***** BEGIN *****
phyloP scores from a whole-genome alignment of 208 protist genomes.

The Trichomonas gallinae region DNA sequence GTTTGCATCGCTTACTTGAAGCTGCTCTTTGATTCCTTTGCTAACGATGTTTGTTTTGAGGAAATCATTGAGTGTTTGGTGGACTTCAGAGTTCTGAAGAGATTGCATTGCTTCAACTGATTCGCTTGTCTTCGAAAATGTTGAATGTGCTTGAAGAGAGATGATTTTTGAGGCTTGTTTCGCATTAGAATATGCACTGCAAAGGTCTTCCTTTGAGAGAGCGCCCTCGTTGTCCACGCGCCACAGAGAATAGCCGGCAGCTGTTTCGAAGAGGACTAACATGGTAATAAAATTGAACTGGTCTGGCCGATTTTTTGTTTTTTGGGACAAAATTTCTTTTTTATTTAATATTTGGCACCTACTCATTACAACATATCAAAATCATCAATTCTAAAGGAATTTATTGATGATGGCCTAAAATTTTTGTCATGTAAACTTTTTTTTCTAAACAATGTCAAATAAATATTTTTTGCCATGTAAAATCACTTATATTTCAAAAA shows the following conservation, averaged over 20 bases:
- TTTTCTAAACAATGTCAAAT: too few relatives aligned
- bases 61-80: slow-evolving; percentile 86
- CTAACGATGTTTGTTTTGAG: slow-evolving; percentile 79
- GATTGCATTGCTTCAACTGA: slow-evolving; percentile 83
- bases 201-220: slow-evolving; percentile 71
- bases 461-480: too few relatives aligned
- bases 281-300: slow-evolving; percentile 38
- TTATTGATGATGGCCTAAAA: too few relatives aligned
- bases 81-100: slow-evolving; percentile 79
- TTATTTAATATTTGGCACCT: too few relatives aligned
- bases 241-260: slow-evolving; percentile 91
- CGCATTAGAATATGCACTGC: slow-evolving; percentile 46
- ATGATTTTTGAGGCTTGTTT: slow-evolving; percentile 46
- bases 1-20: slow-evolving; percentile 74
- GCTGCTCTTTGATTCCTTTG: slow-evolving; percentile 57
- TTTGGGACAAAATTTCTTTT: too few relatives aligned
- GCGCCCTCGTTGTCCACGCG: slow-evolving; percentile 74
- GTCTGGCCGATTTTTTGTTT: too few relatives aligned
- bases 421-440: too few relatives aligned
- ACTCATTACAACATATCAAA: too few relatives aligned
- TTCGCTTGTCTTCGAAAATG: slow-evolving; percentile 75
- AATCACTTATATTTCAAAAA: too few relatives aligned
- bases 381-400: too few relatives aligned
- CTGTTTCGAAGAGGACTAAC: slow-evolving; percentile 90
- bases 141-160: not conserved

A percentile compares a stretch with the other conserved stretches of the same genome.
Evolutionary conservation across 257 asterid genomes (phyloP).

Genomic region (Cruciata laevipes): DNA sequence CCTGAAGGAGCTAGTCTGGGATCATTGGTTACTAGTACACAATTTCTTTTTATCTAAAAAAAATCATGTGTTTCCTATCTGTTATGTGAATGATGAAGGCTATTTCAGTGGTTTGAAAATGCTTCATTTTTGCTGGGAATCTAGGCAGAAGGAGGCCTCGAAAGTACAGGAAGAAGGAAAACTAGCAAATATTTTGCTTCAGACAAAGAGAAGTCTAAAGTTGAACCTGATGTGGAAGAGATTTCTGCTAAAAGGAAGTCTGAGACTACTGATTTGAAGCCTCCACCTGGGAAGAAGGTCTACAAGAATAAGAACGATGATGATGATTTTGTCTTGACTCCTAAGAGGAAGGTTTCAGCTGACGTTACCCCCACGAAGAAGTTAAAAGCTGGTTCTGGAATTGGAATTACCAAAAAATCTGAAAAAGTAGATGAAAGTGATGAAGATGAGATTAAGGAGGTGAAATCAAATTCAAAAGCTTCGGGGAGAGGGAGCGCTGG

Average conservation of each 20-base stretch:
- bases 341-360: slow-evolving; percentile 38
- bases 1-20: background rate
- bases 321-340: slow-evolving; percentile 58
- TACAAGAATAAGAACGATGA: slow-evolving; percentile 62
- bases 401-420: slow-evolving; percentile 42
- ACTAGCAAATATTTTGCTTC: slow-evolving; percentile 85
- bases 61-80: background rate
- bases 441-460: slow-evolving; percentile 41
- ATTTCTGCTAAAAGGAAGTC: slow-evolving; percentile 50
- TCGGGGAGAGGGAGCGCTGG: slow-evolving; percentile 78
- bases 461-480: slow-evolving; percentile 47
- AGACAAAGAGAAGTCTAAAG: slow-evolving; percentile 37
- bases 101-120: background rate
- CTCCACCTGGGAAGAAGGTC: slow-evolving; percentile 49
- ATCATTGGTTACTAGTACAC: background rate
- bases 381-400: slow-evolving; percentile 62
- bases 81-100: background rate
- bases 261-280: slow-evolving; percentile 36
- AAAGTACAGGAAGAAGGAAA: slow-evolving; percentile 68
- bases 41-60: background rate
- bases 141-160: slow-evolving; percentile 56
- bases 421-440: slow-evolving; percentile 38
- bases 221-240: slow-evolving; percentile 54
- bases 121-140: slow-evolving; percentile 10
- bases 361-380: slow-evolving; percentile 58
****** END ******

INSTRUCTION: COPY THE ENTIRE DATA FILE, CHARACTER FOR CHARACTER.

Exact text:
phyloP scores from a whole-genome alignment of 208 protist genomes.

The Trichomonas gallinae region DNA sequence GTTTGCATCGCTTACTTGAAGCTGCTCTTTGATTCCTTTGCTAACGATGTTTGTTTTGAGGAAATCATTGAGTGTTTGGTGGACTTCAGAGTTCTGAAGAGATTGCATTGCTTCAACTGATTCGCTTGTCTTCGAAAATGTTGAATGTGCTTGAAGAGAGATGATTTTTGAGGCTTGTTTCGCATTAGAATATGCACTGCAAAGGTCTTCCTTTGAGAGAGCGCCCTCGTTGTCCACGCGCCACAGAGAATAGCCGGCAGCTGTTTCGAAGAGGACTAACATGGTAATAAAATTGAACTGGTCTGGCCGATTTTTTGTTTTTTGGGACAAAATTTCTTTTTTATTTAATATTTGGCACCTACTCATTACAACATATCAAAATCATCAATTCTAAAGGAATTTATTGATGATGGCCTAAAATTTTTGTCATGTAAACTTTTTTTTCTAAACAATGTCAAATAAATATTTTTTGCCATGTAAAATCACTTATATTTCAAAAA shows the following conservation, averaged over 20 bases:
- TTTTCTAAACAATGTCAAAT: too few relatives aligned
- bases 61-80: slow-evolving; percentile 86
- CTAACGATGTTTGTTTTGAG: slow-evolving; percentile 79
- GATTGCATTGCTTCAACTGA: slow-evolving; percentile 83
- bases 201-220: slow-evolving; percentile 71
- bases 461-480: too few relatives aligned
- bases 281-300: slow-evolving; percentile 38
- TTATTGATGATGGCCTAAAA: too few relatives aligned
- bases 81-100: slow-evolving; percentile 79
- TTATTTAATATTTGGCACCT: too few relatives aligned
- bases 241-260: slow-evolving; percentile 91
- CGCATTAGAATATGCACTGC: slow-evolving; percentile 46
- ATGATTTTTGAGGCTTGTTT: slow-evolving; percentile 46
- bases 1-20: slow-evolving; percentile 74
- GCTGCTCTTTGATTCCTTTG: slow-evolving; percentile 57
- TTTGGGACAAAATTTCTTTT: too few relatives aligned
- GCGCCCTCGTTGTCCACGCG: slow-evolving; percentile 74
- GTCTGGCCGATTTTTTGTTT: too few relatives aligned
- bases 421-440: too few relatives aligned
- ACTCATTACAACATATCAAA: too few relatives aligned
- TTCGCTTGTCTTCGAAAATG: slow-evolving; percentile 75
- AATCACTTATATTTCAAAAA: too few relatives aligned
- bases 381-400: too few relatives aligned
- CTGTTTCGAAGAGGACTAAC: slow-evolving; percentile 90
- bases 141-160: not conserved

A percentile compares a stretch with the other conserved stretches of the same genome.
Evolutionary conservation across 257 asterid genomes (phyloP).

Genomic region (Cruciata laevipes): DNA sequence CCTGAAGGAGCTAGTCTGGGATCATTGGTTACTAGTACACAATTTCTTTTTATCTAAAAAAAATCATGTGTTTCCTATCTGTTATGTGAATGATGAAGGCTATTTCAGTGGTTTGAAAATGCTTCATTTTTGCTGGGAATCTAGGCAGAAGGAGGCCTCGAAAGTACAGGAAGAAGGAAAACTAGCAAATATTTTGCTTCAGACAAAGAGAAGTCTAAAGTTGAACCTGATGTGGAAGAGATTTCTGCTAAAAGGAAGTCTGAGACTACTGATTTGAAGCCTCCACCTGGGAAGAAGGTCTACAAGAATAAGAACGATGATGATGATTTTGTCTTGACTCCTAAGAGGAAGGTTTCAGCTGACGTTACCCCCACGAAGAAGTTAAAAGCTGGTTCTGGAATTGGAATTACCAAAAAATCTGAAAAAGTAGATGAAAGTGATGAAGATGAGATTAAGGAGGTGAAATCAAATTCAAAAGCTTCGGGGAGAGGGAGCGCTGG

Average conservation of each 20-base stretch:
- bases 341-360: slow-evolving; percentile 38
- bases 1-20: background rate
- bases 321-340: slow-evolving; percentile 58
- TACAAGAATAAGAACGATGA: slow-evolving; percentile 62
- bases 401-420: slow-evolving; percentile 42
- ACTAGCAAATATTTTGCTTC: slow-evolving; percentile 85
- bases 61-80: background rate
- bases 441-460: slow-evolving; percentile 41
- ATTTCTGCTAAAAGGAAGTC: slow-evolving; percentile 50
- TCGGGGAGAGGGAGCGCTGG: slow-evolving; percentile 78
- bases 461-480: slow-evolving; percentile 47
- AGACAAAGAGAAGTCTAAAG: slow-evolving; percentile 37
- bases 101-120: background rate
- CTCCACCTGGGAAGAAGGTC: slow-evolving; percentile 49
- ATCATTGGTTACTAGTACAC: background rate
- bases 381-400: slow-evolving; percentile 62
- bases 81-100: background rate
- bases 261-280: slow-evolving; percentile 36
- AAAGTACAGGAAGAAGGAAA: slow-evolving; percentile 68
- bases 41-60: background rate
- bases 141-160: slow-evolving; percentile 56
- bases 421-440: slow-evolving; percentile 38
- bases 221-240: slow-evolving; percentile 54
- bases 121-140: slow-evolving; percentile 10
- bases 361-380: slow-evolving; percentile 58